This I Believe: Jane Bacon (1986)

I’m going to tell you a story.  Before I do that, I’ll tell you a little bit about where I’ve been.  My parents were both raised as Catholics.  When they reached adulthood, they rejected the teachings of the church and they really rejected religion altogether.  They saw a lot of destructive, negative qualities about religion and they just rejected the whole thing.  I find it kind of ironic because I think they displayed some of the qualities that I think really exemplify a religious life – tolerance, compassion, concern for social justice, and courage.  To that I would add a sense of belonging and a sense of community and that’s what I found here.  I pay tribute to my parents:  To Ann Galvin Aste, I wear a rose corsage in honor of her rose garden that was born with hard work.  For my father, Joseph Aste, I tell stories.  He’s the one who told stories to me.  The story I’m going to tell you is “The Fledgling” by Jane Langton and it begins this way:

The old goose found a present floating in the water at Walden Pond.  He picked it up and brought it to his favorite spot up the slope from the water.  This thing was a present.  Something in the air told him that.  It was a present and he must give it to someone.  But not just anyone – someone who would understand just how precious it was and someone who would take care of it.  But who?  That was the question.  In a different part of Concord, MA lived a little girl named Georgie.  Georgie was eight years old but she seemed smaller, younger, more like five even, because she was so small and skinny.  She was a child of nature, more at home outdoors than in.  That’s what her Uncle Freddie used to say.  Georgie lived in a house with her mother and Uncle Freddie, who was her step-father.  The house she lived in was a strange I-shaped old house.  It was also called the Concord College of Transcendental Knowledge.  Uncle Freddie was the founder and president of the college and his favorite book was Walden written by Henry David Thoreau.  In the front hall of this house was a marble bust of Henry, as the family used to call him.  The front hall was also the place that Georgie discovered that she could fly.  While her family tried to tell her that she had just jumped down those stairs.  Georgie knew better.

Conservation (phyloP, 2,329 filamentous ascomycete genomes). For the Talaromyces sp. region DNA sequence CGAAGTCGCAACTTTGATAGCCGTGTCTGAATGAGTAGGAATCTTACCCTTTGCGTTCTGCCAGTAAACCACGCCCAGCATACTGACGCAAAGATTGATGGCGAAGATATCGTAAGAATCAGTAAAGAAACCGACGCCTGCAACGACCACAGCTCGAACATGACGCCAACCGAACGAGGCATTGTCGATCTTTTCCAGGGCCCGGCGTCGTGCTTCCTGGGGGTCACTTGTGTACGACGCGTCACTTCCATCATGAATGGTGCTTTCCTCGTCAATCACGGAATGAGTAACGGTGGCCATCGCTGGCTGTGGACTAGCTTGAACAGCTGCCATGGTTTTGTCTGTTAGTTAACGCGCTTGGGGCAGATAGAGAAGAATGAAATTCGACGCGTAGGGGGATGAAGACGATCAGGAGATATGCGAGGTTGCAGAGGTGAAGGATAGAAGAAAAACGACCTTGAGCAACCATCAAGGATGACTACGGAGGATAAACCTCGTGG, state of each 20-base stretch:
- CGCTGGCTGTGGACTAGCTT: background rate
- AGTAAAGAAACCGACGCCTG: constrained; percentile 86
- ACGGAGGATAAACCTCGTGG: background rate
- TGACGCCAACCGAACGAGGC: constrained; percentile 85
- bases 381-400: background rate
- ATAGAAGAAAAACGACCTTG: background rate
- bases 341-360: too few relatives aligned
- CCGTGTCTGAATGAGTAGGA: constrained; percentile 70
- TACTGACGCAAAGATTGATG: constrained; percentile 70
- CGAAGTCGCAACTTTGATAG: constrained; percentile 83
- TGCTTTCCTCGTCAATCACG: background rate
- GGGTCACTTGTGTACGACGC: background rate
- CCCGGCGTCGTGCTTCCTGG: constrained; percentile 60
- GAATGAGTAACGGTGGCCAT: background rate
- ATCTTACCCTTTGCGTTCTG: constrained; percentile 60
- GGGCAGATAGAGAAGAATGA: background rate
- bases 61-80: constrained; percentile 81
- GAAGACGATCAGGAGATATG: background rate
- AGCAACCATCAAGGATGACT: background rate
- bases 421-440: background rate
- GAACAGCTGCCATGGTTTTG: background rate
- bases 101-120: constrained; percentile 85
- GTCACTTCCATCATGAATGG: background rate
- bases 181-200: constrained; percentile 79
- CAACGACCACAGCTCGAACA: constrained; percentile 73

One day the geese came, flying overhead, over her house.  Georgie looked up, saw the largest goose at the end of the line, and knew that he was looking right at her, was coming down right towards her.  But something frightened him away and he rose back into the sky.  This happened several more times and each time something frightened away the goose.  So Georgie decided that she would go to Walden Pond early one morning before anyone was up and she would find the goose.  That’s just what she did.  Just as the goose came right towards her, again something frightened him.  This time it was Mr. Preak.  Mr. Preak was the president of the Thoreau Street Bank and he liked to say that he had to rescue that scrawny little girl from a vicious attack by a big duck.  He didn’t know a whole lot about nature.